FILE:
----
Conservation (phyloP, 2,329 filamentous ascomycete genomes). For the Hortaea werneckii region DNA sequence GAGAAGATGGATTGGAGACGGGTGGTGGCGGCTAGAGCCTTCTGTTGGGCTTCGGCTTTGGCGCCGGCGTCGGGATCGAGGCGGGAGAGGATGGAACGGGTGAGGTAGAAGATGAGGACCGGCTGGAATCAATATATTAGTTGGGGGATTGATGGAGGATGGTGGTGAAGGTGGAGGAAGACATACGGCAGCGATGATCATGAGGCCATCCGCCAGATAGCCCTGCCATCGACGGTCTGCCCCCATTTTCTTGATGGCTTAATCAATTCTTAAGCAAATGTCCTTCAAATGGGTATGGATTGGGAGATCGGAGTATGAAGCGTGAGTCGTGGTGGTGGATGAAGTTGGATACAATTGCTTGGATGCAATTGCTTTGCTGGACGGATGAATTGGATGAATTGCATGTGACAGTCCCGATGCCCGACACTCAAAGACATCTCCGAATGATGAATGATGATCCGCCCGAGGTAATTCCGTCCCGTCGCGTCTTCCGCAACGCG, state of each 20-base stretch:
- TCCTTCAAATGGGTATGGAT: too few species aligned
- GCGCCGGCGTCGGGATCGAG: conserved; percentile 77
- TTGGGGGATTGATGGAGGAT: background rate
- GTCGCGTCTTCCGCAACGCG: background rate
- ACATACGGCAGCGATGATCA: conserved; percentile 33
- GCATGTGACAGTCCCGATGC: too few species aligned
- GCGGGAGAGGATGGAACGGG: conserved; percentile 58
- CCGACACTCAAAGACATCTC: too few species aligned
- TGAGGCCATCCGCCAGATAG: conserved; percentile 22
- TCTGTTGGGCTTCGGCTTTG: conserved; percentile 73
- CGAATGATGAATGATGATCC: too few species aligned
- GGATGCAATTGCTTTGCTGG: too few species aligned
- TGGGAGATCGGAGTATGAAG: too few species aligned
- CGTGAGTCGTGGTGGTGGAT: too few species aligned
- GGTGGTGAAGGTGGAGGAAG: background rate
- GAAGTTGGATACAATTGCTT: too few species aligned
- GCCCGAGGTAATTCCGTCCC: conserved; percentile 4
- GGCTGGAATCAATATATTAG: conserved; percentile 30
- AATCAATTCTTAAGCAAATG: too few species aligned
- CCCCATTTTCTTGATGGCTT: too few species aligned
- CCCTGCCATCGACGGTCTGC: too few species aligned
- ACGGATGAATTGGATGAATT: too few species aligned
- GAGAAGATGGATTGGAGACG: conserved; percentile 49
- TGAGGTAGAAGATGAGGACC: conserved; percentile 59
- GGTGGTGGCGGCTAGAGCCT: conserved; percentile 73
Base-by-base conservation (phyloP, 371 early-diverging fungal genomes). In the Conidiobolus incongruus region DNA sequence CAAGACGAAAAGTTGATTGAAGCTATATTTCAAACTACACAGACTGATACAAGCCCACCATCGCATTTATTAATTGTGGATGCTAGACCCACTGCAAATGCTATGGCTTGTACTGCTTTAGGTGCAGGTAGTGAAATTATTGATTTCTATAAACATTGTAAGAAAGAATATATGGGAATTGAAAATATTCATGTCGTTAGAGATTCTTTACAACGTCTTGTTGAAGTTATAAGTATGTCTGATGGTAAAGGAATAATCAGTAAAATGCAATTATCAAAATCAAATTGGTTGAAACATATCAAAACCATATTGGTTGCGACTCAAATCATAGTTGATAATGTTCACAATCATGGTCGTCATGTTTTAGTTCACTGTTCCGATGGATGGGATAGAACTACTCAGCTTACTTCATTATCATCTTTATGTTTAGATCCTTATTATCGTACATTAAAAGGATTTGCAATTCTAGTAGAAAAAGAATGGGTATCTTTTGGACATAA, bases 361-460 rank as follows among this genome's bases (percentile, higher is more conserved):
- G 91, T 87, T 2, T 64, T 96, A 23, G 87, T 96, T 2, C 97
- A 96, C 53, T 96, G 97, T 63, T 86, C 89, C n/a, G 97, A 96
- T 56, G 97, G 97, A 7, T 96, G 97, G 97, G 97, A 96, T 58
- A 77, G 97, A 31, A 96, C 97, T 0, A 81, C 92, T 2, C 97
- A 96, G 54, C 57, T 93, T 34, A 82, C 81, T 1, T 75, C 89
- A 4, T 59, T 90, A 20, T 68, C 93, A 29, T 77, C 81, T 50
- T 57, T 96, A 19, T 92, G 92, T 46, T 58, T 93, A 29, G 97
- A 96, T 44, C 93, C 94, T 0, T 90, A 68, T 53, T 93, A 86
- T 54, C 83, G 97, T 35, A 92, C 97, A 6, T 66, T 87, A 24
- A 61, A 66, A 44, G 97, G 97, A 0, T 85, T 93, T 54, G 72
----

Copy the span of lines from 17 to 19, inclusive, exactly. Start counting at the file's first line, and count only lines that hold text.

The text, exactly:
- GAAGTTGGATACAATTGCTT: too few species aligned
- GCCCGAGGTAATTCCGTCCC: conserved; percentile 4
- GGCTGGAATCAATATATTAG: conserved; percentile 30